Allan Mere Award for 2014:

Dr Brian P J Molloy (1930–2022)

Left: staff photo of Dr Brian Molloy in 1973, © Manaaki Whenua – Landcare Research.
Right: Anthony Wright presenting the Allan Mere to Brian Molloy, 7 Nov 2014.

Brian has made outstanding contributions to New Zealand botany over more than six decades. As a mentor, friend, respected colleague, avid field worker and ‘living icon’ he has explored, researched and published widely across plant taxonomy, ecology and conservation. In fact, he is heralded as the founding father of today’s plant conservation movement, which, like Brian, is deeply rooted in scientific research.

The NZBS Committee is pleased to announce that this year’s award of the Allan Mere is to Dr Brian P J Molloy, member of the Canterbury Botanical Society, Royal Society representative on the Riccarton Bush Trust and Director of the QEII National Trust.

Brian was proposed by Peter de Lange, Peter Heenan and Brian’s late son, Michael Molloy, and his nomination seconded by three other botanical societies (Auckland, Nelson and Canterbury), Riccarton Bush Trust, QEII National Trust, National Biodiversity Network Trust (UK), Landcare Research (Christchurch and Dunedin), Department of Conservation, NZ Plant Conservation Network and two individuals (Joshua Salter and Ian St George). The proposers wrote:

Brian has been an important mentor and advisor in our two careers, provided sage advice, insights into conservation and ecology, and helped format our views on the complexities of the biological world. However, we are not the only ones to have benefitted from his wisdom, humour and unequalled company in the field. Brian is, if ever there was a claim for such a title, a ‘living legend’. As a conservationist Brian has settled many a battle by using his favoured weapon, ‘a cuppa’, often brewed haphazardly on the roadside to the amused consternation of an aggrieved landowner or distraught botanist. Few would know that he was the driver behind the late David Given’s switch from taxonomy to plant conservation, and that he provided the impetus within QEII to change covenanting styles from haphazard choices or personal whims to ones setting aside key landscapes, ecosystems and threatened plant and animal habitats. Throughout his career, Brian has followed the safe advice of his colleague and friend, the late Eric Godley, who simply asked that people do ‘Good Botany’. This he has done, and this he has strongly encouraged others to do.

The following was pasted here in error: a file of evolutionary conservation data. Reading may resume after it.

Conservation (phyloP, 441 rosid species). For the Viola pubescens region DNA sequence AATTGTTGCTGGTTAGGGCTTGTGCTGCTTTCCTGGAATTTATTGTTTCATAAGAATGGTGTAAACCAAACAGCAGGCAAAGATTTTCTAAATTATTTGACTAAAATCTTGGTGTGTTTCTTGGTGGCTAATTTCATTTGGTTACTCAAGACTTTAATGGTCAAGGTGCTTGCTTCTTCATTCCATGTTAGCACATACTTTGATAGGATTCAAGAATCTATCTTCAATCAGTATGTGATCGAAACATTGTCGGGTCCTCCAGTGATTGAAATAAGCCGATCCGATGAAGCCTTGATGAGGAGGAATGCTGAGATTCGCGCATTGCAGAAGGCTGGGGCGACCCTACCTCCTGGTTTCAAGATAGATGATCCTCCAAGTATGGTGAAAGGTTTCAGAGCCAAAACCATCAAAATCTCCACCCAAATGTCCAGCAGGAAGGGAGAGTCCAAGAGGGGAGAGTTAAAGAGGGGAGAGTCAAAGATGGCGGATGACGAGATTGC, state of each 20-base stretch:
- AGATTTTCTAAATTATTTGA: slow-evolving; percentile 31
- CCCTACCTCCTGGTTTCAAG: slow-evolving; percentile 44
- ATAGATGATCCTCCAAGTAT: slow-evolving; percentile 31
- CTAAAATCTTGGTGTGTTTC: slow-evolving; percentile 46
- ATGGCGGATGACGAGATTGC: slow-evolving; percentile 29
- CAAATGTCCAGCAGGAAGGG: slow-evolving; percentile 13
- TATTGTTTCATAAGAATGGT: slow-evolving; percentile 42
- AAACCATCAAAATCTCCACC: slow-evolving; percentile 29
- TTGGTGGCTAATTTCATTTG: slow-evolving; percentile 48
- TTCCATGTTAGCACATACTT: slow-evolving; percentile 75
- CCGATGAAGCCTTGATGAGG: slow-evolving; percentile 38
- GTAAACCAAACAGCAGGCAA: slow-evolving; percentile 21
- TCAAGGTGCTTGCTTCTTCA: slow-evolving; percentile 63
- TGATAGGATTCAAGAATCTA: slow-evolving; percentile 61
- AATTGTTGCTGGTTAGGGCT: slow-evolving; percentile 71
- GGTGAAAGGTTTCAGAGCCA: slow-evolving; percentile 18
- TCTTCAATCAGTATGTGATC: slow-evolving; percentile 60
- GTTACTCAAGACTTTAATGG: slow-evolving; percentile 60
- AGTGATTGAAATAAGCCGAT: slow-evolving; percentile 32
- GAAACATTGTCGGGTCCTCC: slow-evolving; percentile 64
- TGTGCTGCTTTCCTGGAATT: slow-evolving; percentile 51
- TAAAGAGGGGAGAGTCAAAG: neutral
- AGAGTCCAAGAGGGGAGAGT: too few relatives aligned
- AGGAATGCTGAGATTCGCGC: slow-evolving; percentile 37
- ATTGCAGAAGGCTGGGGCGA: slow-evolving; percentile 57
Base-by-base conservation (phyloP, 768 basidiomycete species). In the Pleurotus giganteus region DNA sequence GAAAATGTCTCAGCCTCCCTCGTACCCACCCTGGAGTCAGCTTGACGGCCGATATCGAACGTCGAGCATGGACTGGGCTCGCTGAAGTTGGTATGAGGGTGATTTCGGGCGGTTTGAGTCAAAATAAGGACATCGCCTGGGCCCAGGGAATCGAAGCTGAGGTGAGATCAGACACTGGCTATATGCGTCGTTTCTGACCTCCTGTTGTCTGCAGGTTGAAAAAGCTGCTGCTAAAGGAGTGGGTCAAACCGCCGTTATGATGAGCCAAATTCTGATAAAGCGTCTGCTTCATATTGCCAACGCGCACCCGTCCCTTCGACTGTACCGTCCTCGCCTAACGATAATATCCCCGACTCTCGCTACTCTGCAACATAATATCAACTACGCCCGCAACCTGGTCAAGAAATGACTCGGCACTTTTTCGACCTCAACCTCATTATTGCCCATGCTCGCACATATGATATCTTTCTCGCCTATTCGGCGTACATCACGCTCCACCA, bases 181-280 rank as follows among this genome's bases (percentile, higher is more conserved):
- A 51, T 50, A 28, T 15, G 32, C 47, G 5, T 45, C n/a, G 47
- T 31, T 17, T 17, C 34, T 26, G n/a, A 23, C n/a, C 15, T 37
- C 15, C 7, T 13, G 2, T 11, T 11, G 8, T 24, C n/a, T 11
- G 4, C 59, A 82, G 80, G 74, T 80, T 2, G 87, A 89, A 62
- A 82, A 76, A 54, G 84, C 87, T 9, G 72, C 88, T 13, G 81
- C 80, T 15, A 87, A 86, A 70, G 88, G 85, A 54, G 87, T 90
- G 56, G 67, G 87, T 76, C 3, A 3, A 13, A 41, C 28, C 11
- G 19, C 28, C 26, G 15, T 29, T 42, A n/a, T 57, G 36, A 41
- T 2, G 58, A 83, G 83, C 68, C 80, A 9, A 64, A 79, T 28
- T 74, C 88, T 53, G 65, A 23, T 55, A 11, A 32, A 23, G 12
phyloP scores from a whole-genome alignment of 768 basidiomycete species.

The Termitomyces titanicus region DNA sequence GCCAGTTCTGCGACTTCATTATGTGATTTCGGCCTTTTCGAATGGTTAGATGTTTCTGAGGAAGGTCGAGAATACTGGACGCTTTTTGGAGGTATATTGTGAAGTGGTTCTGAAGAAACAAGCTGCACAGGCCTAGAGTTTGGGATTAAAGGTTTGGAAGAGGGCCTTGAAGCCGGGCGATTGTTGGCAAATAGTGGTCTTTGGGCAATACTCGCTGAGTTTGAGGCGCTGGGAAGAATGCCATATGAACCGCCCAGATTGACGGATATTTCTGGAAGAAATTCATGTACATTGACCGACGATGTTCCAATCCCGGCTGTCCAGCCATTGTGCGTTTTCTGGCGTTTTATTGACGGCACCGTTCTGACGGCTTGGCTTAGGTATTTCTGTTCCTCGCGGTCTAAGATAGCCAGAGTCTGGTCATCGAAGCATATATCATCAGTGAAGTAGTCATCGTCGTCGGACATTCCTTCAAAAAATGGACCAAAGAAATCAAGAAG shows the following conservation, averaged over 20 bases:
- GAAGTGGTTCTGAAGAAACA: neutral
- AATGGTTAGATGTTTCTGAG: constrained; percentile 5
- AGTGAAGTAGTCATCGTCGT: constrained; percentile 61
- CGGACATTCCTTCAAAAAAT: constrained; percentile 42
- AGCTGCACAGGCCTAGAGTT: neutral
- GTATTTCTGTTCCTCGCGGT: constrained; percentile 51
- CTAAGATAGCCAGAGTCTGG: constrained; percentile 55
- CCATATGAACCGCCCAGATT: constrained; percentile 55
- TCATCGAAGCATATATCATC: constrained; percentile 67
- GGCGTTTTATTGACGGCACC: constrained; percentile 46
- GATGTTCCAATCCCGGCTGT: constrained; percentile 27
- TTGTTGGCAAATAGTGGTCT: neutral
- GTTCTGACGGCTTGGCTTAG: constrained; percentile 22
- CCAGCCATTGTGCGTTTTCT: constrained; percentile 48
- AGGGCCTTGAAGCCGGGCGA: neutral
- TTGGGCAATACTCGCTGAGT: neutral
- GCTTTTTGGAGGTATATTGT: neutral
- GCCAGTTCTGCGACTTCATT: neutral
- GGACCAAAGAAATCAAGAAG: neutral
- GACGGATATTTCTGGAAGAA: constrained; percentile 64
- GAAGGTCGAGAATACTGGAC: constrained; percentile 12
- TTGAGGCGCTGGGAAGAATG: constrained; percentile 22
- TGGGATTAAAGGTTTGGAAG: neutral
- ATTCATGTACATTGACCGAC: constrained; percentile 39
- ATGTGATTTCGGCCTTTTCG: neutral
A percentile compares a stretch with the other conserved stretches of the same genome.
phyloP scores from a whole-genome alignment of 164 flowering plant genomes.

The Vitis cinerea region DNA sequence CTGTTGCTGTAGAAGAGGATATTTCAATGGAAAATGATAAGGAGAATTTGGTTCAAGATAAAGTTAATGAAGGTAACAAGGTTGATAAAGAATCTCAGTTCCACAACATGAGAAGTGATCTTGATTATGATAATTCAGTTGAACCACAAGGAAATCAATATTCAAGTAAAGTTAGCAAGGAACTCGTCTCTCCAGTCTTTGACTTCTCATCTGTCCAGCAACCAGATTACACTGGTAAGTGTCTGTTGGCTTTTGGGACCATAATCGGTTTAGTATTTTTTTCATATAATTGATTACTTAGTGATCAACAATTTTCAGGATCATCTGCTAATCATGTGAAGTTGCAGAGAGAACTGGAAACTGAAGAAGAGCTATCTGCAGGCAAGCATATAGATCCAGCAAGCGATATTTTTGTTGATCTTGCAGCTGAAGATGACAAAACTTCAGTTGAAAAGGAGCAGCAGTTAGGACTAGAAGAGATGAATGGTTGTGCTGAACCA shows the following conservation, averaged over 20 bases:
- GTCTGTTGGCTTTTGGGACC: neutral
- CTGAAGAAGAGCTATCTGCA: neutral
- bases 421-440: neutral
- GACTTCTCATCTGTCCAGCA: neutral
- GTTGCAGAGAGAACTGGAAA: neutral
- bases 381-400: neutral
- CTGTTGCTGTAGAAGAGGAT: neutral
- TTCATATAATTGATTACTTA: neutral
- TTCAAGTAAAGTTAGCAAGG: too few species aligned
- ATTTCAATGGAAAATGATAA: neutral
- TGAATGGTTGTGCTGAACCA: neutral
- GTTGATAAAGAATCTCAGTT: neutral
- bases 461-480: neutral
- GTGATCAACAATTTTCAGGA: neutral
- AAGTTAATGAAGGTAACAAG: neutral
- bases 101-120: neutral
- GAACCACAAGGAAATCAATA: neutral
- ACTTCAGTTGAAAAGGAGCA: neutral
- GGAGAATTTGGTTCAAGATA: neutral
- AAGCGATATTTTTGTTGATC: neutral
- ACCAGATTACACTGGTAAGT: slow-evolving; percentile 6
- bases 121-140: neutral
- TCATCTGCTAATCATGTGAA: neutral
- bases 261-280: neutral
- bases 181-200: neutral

A selection of comments below from his supporters indicate the breadth of admiration for Brian throughout the botanical community of New Zealand:

As a biosystematist Brian has a well practised eye, and has, we have estimated, recognised in the vicinity of 80 potentially new taxa, many discovered after his official retirement in 1995.
Brian has had a long and distinguished career in the botanical sciences and for over 50 years has made important contributions in many areas, including ecology of South Island grasslands, reserve identification and conservation, Riccarton Bush, taxonomy and QEII. His contributions to taxonomy are especially important for New Zealand botany and include describing a new genus of conifer (Manoao), new species of daisies (in the genera Leucogenes, Olearia and Pachystegia), orchids, grasses, and a range of other species (e.g. Melicytus and Chaerophyllum).
Brian is a remarkable and wonderful man and a truly exceptional botanist who has probably done more than anyone alive in New Zealand to support and promote botanical study and plant conservation.

Brian is the fifteenth recipient of the Allan Mere since the NZBS was asked to administer the award in 1999.

The Allan Mere was presented to Brian Molloy at a special award ceremony at the Canterbury Botanical Society meeting held at the Riccarton Library and Community Centre, Christchurch, on 7th November 2014. There was a record turnout of family, colleagues past and present, representatives of bodies Brian has and does serve on and Bot Soc members. Canterbury Botanical Society also presented Brian with a gift of a flowering Leptinella filiformis plant, which Brian saved from extinction.

Anthony Wright, President, New Zealand Botanical Society

Citation reproduced from the New Zealand Botanical Society Newsletter, No. 117, Sept 2014 and No. 118, Dec 2014.